Until the official launch of the new iPhone (expected sometime in the first half of next month), be prepared to read more about the features Apple Inc. (NASDAQ: AAPL) has added to the iPhone 13. Actually, the new phone may not even be designated as a 13.
In his weekly newsletter, Bloomberg writer Mark Gurman runs down what the company is likely to include in the new iPhone, as well as other announcements of changes to the iPad, Apple Watch and MacBook Pro. Calling the iPhone “Apple’s star,” Gurman writes:
The company is expecting one of the biggest iPhone launch cycles ever, projecting the need for over 90 million shipments through calendar 2021 as the world shifts to 5G and economic recoveries spur spending.
When the iPhone 12 Series was launched last year, Apple’s first 5G phones were the big news. This time around, Apple is expected to announce incremental improvements. Here’s Gurman’s list:
- The same 5.4-inch and 6.1-inch sizes for the regular models, and the same 6.1-inch and 6.7-inch variations for the Pro models. The designs won’t change much, save for a smaller notch at the top of the screen.
- New camera capabilities, including a video version of Portrait mode dubbed Cinematic Video, a new AI-driven filter system to apply different styles to your photos, and higher-quality video recording in ProRes for the Pro models.
- A faster A15 chip with the same core counts as the A14 chip.
- New screen technology that will enable ProMotion (a faster, 120-hertz refresh rate on the Pro models) and potentially an always-on screen mode.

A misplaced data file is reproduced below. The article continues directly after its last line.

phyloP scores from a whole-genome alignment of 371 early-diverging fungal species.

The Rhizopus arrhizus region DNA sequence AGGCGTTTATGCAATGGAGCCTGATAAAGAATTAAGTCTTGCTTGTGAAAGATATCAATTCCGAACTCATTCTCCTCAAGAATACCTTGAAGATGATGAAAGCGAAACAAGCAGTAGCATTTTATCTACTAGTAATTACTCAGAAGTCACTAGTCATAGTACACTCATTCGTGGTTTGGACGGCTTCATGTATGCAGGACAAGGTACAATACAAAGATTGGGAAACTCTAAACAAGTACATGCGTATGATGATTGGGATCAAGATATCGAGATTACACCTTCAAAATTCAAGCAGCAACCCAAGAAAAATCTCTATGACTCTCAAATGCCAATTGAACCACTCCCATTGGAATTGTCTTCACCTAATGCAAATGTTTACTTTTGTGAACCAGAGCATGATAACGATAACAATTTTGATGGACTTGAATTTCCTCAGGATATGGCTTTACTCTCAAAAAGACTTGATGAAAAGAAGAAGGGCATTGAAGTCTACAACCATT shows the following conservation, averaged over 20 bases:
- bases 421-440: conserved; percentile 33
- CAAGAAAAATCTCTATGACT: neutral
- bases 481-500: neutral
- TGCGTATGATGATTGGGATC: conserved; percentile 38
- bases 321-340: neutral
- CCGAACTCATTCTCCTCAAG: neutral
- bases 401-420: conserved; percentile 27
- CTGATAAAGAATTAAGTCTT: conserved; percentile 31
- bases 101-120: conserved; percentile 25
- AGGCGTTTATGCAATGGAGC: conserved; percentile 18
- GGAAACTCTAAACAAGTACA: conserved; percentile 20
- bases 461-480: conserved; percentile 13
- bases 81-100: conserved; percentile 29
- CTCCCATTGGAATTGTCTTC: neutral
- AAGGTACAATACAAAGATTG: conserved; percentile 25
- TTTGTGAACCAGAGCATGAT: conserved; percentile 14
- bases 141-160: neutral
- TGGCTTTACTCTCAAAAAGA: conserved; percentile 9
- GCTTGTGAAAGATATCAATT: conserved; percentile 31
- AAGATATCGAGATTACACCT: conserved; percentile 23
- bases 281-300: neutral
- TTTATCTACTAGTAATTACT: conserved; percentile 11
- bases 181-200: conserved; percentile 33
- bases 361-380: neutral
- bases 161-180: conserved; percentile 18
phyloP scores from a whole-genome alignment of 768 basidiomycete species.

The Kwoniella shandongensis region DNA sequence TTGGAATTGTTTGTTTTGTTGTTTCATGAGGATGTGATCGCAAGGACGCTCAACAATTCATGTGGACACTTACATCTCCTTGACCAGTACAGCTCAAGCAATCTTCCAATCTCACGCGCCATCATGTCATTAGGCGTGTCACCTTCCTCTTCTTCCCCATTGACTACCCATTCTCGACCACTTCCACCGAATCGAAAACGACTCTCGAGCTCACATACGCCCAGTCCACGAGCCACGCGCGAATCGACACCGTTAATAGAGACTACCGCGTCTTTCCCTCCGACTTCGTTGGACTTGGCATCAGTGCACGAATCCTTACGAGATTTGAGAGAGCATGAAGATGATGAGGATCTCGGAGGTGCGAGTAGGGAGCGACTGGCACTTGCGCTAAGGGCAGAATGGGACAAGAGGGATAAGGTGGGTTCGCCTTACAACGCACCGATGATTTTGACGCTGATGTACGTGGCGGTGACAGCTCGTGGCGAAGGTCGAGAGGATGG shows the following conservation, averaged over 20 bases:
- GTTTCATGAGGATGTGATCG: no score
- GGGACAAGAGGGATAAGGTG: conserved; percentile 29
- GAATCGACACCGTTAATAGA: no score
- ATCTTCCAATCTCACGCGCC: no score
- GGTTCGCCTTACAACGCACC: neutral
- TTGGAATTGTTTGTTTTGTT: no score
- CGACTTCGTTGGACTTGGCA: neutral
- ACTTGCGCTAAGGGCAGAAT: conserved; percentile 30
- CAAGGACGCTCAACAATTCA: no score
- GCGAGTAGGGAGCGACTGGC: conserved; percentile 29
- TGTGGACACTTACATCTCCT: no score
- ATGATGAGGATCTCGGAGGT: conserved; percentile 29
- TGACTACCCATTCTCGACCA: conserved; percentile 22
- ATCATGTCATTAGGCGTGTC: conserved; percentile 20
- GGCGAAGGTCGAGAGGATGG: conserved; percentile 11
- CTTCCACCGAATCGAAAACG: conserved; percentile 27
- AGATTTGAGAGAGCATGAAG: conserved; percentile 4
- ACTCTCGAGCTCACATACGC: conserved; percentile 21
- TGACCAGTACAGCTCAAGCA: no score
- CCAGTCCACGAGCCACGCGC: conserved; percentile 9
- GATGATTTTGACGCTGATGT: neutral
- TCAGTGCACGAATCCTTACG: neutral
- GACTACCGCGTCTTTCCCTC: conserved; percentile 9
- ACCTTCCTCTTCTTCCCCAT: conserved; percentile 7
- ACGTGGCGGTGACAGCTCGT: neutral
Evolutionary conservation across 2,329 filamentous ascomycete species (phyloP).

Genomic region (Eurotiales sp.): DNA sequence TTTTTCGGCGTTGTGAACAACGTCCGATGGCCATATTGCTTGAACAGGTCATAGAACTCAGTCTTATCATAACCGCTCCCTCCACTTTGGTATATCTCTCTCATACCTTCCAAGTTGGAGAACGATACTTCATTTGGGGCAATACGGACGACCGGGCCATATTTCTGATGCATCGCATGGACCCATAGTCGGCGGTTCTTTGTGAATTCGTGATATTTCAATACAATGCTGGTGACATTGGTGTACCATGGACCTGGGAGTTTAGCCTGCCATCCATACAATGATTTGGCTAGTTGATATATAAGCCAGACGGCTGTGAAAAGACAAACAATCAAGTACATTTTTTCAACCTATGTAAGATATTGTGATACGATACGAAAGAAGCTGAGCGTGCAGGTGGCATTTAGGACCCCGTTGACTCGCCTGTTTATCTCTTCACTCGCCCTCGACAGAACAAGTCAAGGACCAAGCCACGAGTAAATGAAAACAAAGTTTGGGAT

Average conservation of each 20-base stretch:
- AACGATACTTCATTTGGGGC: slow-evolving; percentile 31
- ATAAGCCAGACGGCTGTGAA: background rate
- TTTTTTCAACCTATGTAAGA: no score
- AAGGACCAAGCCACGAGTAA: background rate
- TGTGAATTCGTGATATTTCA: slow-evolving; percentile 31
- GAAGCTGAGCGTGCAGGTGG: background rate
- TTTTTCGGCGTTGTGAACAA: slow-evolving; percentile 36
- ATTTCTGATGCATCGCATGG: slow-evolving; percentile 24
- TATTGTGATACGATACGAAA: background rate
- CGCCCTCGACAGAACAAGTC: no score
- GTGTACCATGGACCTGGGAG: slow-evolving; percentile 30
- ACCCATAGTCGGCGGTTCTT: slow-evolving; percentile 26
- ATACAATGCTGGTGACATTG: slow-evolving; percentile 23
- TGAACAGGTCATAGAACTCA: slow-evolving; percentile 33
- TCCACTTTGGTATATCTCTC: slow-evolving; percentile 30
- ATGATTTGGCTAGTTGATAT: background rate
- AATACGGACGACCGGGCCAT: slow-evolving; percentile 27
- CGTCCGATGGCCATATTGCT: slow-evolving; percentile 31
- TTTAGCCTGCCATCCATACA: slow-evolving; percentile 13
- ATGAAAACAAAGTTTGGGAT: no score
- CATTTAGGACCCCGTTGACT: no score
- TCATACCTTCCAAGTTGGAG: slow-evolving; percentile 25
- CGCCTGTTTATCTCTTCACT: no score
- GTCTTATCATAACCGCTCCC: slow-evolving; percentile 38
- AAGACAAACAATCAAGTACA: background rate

Gurman also thinks the new phone should be called the iPhone 13, not the 12S as has been suggested. Gurman also lists his expectations for other Apple product announcements.
A jury in the U.S. District Court for the Eastern District of Texas has awarded a patent troll, Optis Wireless Technology, $300 million in a patent dispute charging that Apple used 4G/LTE technology patented by Panasonic, Samsung and LG Electronics that were later sold to Optis. In 2020, a Texas jury awarded Optis more than $500 million, but that award was tossed by the judge because the jury in that trial had not been allowed to consider the so-called fair, reasonable, and non-discriminatory (FRAND) rules that require patent holders to license their patents to rivals.
In a statement, Apple thanked the jury for their time but said the company was “disappointed by the verdict and plan[ned] to appeal.” Apple also noted:
Optis makes no products and its sole business is to sue companies using patents they accumulate. We will continue to defend against their attempts to extract unreasonable payments for patents they acquire.
According to a report at Bloomberg, Optis is trying to collect up to $7 billion from Apple.
Finally, a $160 billion Canadian pension fund has raised its stake in Apple. According to Barron’s, British Columbia Investment Management raised its stake in Apple by 317,253 shares in the second quarter, lifting its stake in the company to 3.1 million shares worth about $460 million at Friday’s closing price. Apple has about 16.5 billion shares outstanding.